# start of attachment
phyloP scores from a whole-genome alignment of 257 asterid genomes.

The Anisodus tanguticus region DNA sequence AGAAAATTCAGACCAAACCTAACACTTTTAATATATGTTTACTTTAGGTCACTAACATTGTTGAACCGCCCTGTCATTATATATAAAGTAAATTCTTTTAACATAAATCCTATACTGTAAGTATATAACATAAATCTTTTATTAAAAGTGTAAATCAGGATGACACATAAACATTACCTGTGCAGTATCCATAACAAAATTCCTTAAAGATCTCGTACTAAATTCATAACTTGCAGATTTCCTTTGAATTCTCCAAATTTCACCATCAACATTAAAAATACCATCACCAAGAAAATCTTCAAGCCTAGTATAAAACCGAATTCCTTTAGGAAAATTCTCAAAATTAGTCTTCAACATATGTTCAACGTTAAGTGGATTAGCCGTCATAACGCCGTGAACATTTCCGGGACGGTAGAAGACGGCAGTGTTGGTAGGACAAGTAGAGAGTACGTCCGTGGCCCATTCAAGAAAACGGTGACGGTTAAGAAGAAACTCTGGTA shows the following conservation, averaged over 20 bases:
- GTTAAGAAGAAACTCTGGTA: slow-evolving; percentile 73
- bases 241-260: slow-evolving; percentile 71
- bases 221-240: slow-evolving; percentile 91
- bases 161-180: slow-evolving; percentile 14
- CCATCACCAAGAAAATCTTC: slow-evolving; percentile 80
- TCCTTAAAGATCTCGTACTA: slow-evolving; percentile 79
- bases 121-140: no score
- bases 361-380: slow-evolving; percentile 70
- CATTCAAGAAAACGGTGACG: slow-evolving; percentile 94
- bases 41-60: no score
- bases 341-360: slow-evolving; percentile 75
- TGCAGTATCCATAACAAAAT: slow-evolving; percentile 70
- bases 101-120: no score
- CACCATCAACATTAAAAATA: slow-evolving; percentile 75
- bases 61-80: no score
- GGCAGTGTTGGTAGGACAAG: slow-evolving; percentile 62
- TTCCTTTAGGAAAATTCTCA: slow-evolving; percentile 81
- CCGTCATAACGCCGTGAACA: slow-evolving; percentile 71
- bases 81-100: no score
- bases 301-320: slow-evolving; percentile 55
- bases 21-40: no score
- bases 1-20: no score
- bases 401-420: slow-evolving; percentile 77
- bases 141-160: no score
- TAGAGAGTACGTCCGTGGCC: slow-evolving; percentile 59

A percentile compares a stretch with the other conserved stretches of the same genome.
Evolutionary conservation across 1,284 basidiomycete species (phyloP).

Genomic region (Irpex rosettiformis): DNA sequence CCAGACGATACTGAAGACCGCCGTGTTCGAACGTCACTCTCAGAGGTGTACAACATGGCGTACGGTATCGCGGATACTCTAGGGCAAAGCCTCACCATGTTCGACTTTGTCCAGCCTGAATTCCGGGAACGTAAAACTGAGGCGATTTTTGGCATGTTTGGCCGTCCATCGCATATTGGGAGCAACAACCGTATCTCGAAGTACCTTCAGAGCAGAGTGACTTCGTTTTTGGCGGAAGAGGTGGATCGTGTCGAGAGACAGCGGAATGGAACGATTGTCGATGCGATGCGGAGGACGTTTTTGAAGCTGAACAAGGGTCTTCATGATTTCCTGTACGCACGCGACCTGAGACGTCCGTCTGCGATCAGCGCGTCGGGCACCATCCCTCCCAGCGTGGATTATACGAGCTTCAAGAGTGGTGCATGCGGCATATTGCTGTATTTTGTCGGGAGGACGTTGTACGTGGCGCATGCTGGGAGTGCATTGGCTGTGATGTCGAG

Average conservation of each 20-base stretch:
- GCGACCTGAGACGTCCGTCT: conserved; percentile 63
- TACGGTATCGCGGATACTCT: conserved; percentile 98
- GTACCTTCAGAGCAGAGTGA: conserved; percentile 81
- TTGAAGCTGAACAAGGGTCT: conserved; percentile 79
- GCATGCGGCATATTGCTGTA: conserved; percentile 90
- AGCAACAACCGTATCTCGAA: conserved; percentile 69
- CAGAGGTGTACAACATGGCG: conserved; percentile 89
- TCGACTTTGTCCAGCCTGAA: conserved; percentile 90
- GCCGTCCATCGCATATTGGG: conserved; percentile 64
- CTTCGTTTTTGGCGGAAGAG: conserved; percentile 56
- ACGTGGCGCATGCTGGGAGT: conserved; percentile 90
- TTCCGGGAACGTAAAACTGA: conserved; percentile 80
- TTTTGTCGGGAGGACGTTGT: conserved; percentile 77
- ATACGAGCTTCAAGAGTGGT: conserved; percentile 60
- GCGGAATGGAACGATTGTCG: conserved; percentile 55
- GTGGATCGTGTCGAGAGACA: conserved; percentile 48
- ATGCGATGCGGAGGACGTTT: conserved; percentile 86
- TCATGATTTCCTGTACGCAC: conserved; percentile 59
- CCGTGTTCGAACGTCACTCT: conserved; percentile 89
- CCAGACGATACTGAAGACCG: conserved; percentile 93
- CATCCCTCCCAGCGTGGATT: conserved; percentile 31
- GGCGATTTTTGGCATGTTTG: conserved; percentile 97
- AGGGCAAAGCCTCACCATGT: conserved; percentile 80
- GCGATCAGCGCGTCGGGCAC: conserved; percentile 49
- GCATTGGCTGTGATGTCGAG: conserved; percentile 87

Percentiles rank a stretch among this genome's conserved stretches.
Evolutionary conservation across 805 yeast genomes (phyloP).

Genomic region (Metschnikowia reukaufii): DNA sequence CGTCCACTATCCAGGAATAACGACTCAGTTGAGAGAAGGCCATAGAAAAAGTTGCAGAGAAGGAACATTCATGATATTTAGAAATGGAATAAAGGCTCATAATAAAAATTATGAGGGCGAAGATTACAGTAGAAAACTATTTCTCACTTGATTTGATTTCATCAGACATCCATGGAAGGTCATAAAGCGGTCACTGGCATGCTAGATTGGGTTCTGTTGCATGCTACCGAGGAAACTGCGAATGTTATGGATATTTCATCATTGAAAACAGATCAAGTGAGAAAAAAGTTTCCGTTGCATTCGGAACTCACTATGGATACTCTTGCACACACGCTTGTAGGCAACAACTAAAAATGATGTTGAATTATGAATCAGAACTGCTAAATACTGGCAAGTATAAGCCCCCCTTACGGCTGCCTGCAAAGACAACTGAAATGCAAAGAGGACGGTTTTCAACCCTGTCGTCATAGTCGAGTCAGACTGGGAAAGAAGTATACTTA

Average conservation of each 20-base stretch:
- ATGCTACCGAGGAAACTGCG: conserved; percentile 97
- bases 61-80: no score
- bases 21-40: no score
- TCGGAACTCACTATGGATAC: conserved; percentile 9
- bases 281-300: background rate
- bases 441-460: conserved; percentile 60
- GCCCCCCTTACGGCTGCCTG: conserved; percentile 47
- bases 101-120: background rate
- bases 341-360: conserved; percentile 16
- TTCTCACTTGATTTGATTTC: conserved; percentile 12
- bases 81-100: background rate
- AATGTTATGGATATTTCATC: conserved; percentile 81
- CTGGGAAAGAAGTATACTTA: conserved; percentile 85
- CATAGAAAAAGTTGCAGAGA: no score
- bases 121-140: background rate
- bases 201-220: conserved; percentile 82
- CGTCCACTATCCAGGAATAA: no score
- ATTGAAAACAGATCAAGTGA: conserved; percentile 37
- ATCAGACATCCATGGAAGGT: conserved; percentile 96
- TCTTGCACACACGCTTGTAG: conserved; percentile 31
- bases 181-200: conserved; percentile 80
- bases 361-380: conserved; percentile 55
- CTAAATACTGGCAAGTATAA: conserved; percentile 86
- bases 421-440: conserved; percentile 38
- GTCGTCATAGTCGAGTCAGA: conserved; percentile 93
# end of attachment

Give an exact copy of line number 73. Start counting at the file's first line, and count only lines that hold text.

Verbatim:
- CTGGGAAAGAAGTATACTTA: conserved; percentile 85